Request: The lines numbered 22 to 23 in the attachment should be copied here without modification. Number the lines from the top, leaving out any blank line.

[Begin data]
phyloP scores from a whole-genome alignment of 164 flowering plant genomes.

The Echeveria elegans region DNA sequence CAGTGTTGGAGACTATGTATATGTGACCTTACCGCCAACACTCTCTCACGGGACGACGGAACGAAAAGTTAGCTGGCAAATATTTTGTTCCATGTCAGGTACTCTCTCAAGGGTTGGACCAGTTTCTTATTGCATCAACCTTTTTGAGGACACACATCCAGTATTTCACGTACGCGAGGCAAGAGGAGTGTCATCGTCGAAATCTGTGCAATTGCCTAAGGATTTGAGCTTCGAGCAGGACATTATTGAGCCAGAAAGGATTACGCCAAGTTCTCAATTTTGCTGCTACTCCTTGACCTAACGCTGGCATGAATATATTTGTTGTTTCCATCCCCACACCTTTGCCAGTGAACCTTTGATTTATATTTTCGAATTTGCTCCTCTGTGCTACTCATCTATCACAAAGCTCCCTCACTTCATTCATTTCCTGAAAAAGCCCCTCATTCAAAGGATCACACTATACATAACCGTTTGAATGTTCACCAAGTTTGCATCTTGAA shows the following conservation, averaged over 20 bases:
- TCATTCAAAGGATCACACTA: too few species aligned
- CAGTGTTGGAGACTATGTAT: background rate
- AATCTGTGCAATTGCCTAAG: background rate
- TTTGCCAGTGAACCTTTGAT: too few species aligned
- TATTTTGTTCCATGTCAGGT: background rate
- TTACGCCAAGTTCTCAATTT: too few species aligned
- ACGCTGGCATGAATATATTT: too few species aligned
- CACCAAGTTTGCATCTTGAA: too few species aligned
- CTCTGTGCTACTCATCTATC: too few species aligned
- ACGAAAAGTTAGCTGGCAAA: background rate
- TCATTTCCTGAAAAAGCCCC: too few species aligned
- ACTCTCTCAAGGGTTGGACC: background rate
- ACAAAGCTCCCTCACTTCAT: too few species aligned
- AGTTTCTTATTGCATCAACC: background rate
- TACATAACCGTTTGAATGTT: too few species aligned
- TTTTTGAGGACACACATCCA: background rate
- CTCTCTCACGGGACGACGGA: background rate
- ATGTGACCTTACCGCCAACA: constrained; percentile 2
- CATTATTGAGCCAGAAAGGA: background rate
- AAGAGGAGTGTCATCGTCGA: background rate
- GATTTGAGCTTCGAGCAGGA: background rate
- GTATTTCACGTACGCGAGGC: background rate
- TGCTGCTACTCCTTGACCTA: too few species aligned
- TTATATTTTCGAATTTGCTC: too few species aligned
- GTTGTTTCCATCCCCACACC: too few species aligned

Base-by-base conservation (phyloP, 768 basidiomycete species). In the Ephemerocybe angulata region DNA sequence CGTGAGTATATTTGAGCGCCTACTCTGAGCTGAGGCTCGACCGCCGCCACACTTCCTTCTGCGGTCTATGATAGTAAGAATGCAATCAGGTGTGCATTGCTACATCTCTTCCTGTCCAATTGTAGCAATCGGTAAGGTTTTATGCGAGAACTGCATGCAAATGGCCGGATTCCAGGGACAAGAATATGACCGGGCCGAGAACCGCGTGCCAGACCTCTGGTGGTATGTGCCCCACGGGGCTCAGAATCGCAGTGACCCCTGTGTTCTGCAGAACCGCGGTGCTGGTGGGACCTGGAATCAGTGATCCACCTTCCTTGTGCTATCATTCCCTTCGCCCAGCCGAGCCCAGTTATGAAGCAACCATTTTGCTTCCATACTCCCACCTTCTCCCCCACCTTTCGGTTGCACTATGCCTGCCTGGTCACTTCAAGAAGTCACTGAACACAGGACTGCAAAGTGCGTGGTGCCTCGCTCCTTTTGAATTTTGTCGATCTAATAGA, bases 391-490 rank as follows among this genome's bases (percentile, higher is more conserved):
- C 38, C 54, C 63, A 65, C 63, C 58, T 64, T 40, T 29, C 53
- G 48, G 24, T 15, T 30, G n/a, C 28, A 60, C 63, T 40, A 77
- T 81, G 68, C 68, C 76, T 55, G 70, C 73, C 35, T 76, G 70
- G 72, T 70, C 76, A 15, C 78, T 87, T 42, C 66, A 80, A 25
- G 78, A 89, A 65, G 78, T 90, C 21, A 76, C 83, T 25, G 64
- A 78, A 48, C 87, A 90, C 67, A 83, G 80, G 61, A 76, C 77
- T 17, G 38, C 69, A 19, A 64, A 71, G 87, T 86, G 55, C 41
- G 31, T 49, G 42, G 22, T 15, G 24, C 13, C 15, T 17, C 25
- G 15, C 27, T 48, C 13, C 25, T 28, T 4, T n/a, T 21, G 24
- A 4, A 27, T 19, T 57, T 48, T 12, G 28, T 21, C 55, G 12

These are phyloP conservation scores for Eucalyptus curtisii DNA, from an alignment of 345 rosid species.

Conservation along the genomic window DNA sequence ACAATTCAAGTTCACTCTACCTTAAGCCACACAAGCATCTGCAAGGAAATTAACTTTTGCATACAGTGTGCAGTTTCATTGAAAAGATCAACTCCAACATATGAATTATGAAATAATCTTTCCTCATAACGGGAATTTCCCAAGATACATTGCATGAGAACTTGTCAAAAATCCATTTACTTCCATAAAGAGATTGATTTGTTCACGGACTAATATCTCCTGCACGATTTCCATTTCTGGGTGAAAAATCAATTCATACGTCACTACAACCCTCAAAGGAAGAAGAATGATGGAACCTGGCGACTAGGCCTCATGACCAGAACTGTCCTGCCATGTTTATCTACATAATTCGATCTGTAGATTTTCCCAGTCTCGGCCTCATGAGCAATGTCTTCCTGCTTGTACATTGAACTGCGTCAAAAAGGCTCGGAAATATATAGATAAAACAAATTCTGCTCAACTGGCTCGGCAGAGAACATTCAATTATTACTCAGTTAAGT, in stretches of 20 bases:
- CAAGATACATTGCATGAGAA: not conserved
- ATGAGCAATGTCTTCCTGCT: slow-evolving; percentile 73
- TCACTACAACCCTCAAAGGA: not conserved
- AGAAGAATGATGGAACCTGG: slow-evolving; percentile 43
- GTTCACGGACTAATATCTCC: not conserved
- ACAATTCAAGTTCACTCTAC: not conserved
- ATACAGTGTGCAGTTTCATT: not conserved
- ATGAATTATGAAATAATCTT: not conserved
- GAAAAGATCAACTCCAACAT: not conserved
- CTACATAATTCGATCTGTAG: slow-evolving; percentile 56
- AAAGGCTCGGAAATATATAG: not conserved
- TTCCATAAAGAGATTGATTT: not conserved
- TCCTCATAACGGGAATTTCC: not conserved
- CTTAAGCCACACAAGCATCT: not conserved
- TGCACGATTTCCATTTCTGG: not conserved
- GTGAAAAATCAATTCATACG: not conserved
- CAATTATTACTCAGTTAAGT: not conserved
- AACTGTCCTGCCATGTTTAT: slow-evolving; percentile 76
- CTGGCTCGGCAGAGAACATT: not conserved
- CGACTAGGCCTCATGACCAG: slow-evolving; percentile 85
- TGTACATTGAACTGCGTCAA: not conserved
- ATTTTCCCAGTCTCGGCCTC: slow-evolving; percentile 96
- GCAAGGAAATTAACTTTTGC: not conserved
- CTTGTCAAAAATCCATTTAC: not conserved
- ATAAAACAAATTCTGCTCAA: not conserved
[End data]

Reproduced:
- AAGAGGAGTGTCATCGTCGA: background rate
- GATTTGAGCTTCGAGCAGGA: background rate